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All Issues > Volume 27, Issue 4

<< Thursday, July 14, 2011 >> Bl. Kateri Tekakwitha
Exodus 3:13-20
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Psalm 105:1, 5, 8-9, 24-27 Matthew 11:28-30
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"I AM sent me to you." —Exodus 3:14

Throughout Scripture and Church history, the Lord is constantly sending people out on His behalf. He begins the sending by first giving His messenger a deep, personal experience of worship. Moses (Ex 3:4), Isaiah (Is 6:1), Mary Magdalene (Jn 20:16), and Paul (Acts 22:8) are examples of this divine pattern. After God gives His messenger a sense of His personal, enduring love, He then changes their focus from their own unworthiness to His worthiness, gives them a commission, and sends them forth in power.

God's pattern of sending has taken its perfect form in the Mass, a word that means "sent." We begin with worship of God. We have an experience of God's love for us so personal that we receive Jesus into our own body in the Eucharist. Finally, we are sent forth to love and serve the Lord.

Devote yourself to the Mass. Attend Mass frequently, even daily if possible. Come to the eucharistic Jesus (Mt 11:28). Take the focus of your life off yourself and "fix your eyes on Jesus" (Heb 3:1). Jesus says: "As the Father has sent Me, so I send you" (Jn 20:21). Tell Him in response: "Here I am...send me!" (Is 6:8)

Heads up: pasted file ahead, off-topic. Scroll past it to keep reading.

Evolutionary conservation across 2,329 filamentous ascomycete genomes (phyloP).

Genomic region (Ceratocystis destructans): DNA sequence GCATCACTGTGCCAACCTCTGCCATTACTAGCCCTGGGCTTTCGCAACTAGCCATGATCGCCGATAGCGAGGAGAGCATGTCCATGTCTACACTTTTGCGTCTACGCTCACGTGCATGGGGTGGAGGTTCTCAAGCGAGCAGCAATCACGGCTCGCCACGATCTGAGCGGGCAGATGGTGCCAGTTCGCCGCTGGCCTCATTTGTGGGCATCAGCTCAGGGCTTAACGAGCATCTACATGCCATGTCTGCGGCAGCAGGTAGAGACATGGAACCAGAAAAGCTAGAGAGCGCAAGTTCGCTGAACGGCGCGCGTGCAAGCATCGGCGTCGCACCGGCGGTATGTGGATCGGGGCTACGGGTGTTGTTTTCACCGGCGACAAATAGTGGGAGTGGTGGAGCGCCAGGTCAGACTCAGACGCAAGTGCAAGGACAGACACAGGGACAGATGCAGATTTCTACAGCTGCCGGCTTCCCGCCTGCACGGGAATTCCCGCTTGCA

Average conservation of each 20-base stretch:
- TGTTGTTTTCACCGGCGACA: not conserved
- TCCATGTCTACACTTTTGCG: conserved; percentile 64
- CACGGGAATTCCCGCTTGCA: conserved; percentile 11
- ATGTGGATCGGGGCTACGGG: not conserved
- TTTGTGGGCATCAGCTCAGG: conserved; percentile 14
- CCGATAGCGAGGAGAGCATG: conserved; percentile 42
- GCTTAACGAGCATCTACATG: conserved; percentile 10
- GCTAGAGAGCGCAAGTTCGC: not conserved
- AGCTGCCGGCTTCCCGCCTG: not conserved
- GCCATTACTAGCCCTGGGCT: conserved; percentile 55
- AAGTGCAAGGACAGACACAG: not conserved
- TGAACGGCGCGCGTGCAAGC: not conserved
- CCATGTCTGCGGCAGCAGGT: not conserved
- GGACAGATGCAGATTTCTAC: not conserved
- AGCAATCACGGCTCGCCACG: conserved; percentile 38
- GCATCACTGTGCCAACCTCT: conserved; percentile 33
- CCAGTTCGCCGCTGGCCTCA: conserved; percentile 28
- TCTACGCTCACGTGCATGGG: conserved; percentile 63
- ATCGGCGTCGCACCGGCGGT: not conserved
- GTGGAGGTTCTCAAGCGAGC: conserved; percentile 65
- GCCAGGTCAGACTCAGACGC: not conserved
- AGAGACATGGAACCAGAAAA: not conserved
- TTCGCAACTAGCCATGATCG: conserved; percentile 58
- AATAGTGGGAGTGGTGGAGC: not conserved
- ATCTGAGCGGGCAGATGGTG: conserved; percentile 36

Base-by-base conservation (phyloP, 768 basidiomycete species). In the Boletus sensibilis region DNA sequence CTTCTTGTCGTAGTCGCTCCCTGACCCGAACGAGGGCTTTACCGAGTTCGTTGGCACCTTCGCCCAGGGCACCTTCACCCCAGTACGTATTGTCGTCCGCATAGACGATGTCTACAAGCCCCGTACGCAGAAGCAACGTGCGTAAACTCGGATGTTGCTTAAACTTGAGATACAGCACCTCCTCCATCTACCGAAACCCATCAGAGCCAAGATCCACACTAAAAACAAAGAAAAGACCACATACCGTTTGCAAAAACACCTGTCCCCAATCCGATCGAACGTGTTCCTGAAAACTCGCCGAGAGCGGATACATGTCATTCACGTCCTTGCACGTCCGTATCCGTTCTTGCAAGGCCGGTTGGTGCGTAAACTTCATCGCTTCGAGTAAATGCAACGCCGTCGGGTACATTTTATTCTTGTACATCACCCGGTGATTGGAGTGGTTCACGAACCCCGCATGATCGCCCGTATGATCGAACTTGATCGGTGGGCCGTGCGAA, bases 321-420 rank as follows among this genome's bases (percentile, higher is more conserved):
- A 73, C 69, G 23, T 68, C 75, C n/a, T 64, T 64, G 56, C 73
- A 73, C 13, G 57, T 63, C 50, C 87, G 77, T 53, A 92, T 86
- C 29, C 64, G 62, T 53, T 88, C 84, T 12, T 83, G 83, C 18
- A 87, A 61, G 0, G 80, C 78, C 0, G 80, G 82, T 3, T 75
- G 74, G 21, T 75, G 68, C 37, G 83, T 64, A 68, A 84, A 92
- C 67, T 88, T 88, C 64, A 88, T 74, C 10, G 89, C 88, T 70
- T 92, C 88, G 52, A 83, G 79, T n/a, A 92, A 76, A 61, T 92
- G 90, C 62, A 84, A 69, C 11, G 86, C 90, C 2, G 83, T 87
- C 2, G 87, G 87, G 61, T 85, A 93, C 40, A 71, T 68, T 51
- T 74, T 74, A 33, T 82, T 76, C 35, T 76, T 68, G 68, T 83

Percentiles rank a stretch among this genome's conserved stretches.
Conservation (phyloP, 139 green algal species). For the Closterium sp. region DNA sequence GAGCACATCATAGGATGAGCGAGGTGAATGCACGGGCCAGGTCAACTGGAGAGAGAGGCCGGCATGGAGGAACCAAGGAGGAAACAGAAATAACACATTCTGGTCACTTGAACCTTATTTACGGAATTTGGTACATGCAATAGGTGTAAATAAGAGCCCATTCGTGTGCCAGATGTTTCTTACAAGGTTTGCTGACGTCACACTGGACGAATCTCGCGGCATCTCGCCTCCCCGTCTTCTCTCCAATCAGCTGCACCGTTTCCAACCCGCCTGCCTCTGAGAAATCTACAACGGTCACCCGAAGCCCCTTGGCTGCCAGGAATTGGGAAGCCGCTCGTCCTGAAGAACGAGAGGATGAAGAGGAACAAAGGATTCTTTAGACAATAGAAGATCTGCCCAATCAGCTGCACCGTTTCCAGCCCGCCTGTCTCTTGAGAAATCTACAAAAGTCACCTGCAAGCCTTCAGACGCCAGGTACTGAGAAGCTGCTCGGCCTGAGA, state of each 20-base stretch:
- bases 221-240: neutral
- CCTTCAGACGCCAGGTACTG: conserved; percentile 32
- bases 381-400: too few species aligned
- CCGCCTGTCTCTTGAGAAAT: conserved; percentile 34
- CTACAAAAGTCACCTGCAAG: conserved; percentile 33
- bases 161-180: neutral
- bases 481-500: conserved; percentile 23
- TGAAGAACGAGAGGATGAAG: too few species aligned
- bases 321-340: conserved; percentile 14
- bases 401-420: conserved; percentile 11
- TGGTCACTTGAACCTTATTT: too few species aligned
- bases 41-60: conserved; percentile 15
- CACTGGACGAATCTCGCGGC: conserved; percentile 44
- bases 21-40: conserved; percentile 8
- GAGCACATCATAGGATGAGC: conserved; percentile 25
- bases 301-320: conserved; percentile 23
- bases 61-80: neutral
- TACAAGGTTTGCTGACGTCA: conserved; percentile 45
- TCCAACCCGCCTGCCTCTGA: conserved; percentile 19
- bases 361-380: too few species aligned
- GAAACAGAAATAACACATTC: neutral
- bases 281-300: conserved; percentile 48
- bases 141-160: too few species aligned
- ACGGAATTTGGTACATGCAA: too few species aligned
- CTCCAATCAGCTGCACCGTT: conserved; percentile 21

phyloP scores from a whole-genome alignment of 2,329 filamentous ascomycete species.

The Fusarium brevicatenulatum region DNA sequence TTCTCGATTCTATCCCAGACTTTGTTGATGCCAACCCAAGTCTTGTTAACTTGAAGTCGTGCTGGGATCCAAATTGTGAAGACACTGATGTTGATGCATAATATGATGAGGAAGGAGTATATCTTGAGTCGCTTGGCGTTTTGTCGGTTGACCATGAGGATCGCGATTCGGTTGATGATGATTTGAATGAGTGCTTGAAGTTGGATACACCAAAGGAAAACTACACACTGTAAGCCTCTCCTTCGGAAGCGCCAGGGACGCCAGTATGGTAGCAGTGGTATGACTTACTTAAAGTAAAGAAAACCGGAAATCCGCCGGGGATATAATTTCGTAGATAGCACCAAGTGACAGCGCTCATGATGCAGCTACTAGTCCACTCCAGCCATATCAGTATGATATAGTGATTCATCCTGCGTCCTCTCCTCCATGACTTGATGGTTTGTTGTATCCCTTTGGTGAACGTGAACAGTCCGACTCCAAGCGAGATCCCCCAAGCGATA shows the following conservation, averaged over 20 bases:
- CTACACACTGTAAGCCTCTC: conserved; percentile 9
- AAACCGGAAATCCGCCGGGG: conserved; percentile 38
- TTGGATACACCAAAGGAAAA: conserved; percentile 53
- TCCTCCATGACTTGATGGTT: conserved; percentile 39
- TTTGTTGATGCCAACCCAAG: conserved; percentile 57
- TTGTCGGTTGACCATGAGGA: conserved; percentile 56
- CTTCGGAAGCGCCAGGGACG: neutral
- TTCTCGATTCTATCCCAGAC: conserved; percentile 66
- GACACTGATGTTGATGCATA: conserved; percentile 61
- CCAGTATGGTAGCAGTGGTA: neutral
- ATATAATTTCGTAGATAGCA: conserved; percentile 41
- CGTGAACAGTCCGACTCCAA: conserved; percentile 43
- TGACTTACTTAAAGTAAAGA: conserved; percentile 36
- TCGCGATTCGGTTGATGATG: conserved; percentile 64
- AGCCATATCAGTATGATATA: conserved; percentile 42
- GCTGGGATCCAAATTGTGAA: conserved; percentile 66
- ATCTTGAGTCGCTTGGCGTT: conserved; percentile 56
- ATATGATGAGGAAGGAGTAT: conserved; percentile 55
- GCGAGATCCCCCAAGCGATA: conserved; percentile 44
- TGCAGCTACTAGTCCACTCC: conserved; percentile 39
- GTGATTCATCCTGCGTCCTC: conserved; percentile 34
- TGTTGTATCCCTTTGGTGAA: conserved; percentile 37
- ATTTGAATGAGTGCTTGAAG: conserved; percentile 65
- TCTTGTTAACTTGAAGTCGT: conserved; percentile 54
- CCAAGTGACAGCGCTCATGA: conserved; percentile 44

Prayer: Jesus, do in me whatever You must so You can do through me whatever You will.
Promise: "Take My yoke upon your shoulders and learn from Me, for I am gentle and humble of heart. Your souls will find rest, for My yoke is easy and My burden light." —Mt 11:29-30
Praise: So devoted to God was Bl. Kateri Tekakwitha that she left all that was familiar to follow His way.
(This teaching was submitted by a member of our editorial team.)
Rescript: In accord with the Code of Canon Law, I hereby grant the Nihil Obstat ("Permission to Publish") for One Bread, One Body covering the period from June 1, 2011 through July 31, 2011.
†Reverend Joseph R. Binzer, Vicar General of the Archdiocese of Cincinnati, February 1, 2011.
The Nihil Obstat ("Permission to Publish") is a declaration that a book or pamphlet is considered to be free of doctrinal or moral error. It is not implied that those who have granted the Nihil Obstat agree with the contents, opinions, or statements expressed.
Volume 27, Issue 4
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